This is the third volume in the twelve novel, “Dance to the Music of Time.” The books are organised in terms of the seasons and so the first three novels are the Spring of our narrator’s life, consisting of A Question of Upbringing, A Buyer’s Market and The Acceptance World. This novel is set in 1931 and follows many of the characters we have already become fond of, as well as some new introductions. At the end of A Buyer’s Market, we found Nick Jenkins feeling slightly dissatisfied with his lif This is the third volume in the twelve novel, “Dance to the Music of Time.” The books are organised in terms of the seasons and so the first three novels are the Spring of our narrator’s life, consisting of A Question of Upbringing, A Buyer’s Market and The Acceptance World. This novel is set in 1931 and follows many of the characters we have already become fond of, as well as some new introductions. At the end of A Buyer’s Market, we found Nick Jenkins feeling slightly dissatisfied with his life and career. When we meet him again, he is still working at a publisher and involved with art books. In the first of five chapters he meets Myra Erdleigh through his Uncle Giles and has his fortune read. There is, indeed, much in this volume which touches on fate and love. Many familiar characters appear in this book – Charles Stringham, Widmerpool, Quiggins, Peter Templer and his sister Jean, Sillery, Le Bas and others all feature. Nick stays with Peter Templer and his new wife, Mona, has a love affair, visits an art exhibition, sees a demonstration with some unlikely participants and attends an Old Boys dinner. From the start, you are very much aware that this is set in the 1930’s. The entire feel is different from the party atmosphere of the 1920’s. Rather than wild parties, people are discussing politics and poetry. The London of the Bright Young Things has entered a period of depression, finance and business. We are aware that Nick is certainly entering his summer years and his youth is passing. Friends are not only getting married, but divorced, and perhaps Nick is also moving on and wanting more stability in his romantic life and career path. This is a stunning series and I look forward to reading on. The next book in the series is At Lady Molly’s.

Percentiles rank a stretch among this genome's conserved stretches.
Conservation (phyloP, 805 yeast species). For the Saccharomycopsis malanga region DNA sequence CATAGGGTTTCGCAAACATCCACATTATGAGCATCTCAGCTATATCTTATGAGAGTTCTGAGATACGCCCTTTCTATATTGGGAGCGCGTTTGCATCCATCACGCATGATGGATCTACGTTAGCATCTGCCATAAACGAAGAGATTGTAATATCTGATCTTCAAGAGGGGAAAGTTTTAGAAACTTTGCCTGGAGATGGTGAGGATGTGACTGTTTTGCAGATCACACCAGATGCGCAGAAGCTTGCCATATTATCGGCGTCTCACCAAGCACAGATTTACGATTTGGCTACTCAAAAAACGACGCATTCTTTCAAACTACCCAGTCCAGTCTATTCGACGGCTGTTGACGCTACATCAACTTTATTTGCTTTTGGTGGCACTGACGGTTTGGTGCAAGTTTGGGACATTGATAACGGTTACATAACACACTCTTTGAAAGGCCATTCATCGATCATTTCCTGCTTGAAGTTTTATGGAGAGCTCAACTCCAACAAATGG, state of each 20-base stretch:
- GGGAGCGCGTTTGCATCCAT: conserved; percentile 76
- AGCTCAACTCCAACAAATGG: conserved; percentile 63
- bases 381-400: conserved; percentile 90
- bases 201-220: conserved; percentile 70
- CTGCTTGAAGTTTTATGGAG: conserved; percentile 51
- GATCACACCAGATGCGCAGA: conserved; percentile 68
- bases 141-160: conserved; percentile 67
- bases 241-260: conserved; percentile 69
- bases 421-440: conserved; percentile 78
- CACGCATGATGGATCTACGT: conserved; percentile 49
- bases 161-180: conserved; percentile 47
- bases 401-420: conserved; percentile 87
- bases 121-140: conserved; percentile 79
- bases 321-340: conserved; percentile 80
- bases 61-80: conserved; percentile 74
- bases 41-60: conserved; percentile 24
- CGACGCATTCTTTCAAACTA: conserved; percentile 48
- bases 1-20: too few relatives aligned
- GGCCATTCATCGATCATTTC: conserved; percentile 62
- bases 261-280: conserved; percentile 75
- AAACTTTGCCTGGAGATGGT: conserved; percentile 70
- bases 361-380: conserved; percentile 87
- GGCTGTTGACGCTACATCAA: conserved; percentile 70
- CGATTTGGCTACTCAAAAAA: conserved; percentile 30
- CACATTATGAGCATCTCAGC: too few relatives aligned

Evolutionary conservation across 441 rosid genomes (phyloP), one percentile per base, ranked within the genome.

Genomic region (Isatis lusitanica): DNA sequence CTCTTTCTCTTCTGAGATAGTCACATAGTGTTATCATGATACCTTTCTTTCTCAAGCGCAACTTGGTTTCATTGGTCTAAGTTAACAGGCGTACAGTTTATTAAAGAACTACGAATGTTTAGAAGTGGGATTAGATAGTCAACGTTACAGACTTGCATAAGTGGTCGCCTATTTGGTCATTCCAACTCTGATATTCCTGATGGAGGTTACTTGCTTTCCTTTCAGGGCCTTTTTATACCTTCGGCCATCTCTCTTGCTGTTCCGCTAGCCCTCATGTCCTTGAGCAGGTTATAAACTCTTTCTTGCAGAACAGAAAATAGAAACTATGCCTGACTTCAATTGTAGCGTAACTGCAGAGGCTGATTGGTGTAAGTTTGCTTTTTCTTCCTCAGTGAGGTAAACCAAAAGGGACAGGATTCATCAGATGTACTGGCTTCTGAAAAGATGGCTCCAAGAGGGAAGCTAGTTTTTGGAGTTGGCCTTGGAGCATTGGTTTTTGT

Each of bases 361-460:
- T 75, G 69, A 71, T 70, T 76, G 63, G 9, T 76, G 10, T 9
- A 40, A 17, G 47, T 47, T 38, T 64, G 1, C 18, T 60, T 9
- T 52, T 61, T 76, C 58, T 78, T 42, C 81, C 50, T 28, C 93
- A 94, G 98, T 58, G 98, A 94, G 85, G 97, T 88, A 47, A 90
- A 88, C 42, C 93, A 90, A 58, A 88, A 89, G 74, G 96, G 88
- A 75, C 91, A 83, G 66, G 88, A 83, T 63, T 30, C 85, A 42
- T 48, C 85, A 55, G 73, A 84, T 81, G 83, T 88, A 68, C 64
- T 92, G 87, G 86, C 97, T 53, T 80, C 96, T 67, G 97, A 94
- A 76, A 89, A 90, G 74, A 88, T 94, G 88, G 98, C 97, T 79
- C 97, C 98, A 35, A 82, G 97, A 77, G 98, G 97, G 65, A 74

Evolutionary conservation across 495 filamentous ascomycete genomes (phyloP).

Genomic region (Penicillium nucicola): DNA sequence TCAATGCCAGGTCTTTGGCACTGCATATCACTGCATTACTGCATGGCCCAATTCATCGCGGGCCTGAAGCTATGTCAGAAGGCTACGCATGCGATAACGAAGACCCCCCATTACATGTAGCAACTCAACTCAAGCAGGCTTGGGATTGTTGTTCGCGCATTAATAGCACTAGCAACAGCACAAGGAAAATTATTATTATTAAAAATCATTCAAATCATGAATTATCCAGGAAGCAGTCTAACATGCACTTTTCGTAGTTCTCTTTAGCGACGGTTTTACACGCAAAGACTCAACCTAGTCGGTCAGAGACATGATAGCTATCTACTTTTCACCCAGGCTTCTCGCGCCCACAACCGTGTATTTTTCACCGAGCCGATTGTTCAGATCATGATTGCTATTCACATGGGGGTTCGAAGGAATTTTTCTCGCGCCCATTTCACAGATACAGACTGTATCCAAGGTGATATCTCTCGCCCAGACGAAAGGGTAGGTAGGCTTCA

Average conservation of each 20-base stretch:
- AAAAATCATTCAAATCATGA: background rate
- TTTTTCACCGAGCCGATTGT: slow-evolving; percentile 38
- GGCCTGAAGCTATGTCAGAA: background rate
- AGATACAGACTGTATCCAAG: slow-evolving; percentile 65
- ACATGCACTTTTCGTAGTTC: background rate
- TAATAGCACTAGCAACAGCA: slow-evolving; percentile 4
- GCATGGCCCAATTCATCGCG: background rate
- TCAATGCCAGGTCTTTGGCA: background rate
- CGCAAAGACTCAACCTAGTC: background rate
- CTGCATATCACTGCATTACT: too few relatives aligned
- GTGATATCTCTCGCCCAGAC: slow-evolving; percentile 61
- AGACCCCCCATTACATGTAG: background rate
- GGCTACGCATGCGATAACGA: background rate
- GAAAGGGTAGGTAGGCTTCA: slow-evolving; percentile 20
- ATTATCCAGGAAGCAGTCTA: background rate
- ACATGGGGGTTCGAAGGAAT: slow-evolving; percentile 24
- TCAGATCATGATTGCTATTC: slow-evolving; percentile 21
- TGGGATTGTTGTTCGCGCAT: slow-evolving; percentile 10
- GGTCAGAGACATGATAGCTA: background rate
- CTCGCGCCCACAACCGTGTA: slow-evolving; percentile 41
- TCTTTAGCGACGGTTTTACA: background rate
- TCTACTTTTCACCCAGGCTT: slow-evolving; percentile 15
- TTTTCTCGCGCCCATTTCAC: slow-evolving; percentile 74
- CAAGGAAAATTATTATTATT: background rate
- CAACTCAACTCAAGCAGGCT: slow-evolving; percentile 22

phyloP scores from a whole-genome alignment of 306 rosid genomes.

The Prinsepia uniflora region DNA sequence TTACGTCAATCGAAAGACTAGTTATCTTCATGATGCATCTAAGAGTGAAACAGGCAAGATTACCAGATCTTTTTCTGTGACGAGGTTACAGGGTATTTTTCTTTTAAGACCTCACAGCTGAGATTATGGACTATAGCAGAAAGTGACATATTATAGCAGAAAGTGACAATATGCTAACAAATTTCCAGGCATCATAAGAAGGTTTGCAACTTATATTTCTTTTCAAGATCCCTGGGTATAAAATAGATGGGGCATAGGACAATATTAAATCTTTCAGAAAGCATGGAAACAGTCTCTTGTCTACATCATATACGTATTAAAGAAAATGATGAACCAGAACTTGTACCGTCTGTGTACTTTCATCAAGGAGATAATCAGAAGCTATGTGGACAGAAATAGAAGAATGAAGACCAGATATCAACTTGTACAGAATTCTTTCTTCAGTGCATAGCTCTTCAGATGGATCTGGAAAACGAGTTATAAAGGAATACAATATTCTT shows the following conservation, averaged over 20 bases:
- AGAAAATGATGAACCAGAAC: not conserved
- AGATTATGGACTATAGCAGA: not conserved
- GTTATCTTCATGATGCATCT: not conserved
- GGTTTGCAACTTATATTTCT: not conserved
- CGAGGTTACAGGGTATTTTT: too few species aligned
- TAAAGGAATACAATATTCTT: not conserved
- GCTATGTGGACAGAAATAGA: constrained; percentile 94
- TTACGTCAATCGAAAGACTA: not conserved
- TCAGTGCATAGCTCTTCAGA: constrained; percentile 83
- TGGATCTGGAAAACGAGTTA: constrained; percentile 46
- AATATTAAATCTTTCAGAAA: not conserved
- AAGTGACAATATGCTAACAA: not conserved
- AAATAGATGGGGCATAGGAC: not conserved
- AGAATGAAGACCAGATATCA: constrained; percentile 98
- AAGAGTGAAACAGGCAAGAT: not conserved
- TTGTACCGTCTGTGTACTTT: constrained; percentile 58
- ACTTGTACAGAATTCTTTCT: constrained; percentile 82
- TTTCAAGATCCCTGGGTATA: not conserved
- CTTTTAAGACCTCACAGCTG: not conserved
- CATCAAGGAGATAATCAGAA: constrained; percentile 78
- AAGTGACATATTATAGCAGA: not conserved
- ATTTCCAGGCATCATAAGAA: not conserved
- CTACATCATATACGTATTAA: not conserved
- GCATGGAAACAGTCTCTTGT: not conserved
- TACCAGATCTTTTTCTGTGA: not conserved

4. 4 out of 5

    Darwin8u

    The spring of love becomes hidden and soon filled up. -- Max Muller "Emotional crises always promote the urgent need for executive action, so that the times when we most hope to be free from the practical administration of life are always those when the need to cope with the concrete world is more than ever necessary" -- Anthony Powell, The Acceptance World There is something amazing about Powell's attempt to gather the passage of time, the progression of life, the dynamic of relationships over 12 n The spring of love becomes hidden and soon filled up. -- Max Muller "Emotional crises always promote the urgent need for executive action, so that the times when we most hope to be free from the practical administration of life are always those when the need to cope with the concrete world is more than ever necessary" -- Anthony Powell, The Acceptance World There is something amazing about Powell's attempt to gather the passage of time, the progression of life, the dynamic of relationships over 12 novels. When I read Proust and as I read Powell and even Knausgaard, I am always a bit shocked by the boldness of folding together six (Knausgaard), seven (Proust), or twelve novels into a narrative that actually works. Reading Powell reminds me of reading an Evelyn Waugh that is stretched out over decades, or reading Proust where instead of the narrator focusing in, the narrator is actually ignoring the inner-life and capturing the world and the people around him. It is kind of dizzying if you step back and think about it. It is like reading Downton Abbey serialized from the 30s into the 60s with more characters, more art, and a bit more London and bit less Abbey. So, I'm done with Book 3, done with 'the Acceptance World', and done with Spring. Bring on Summer and I'm guessing World War 2.

  5. 4 out of 5

    Algernon (Darth Anyan)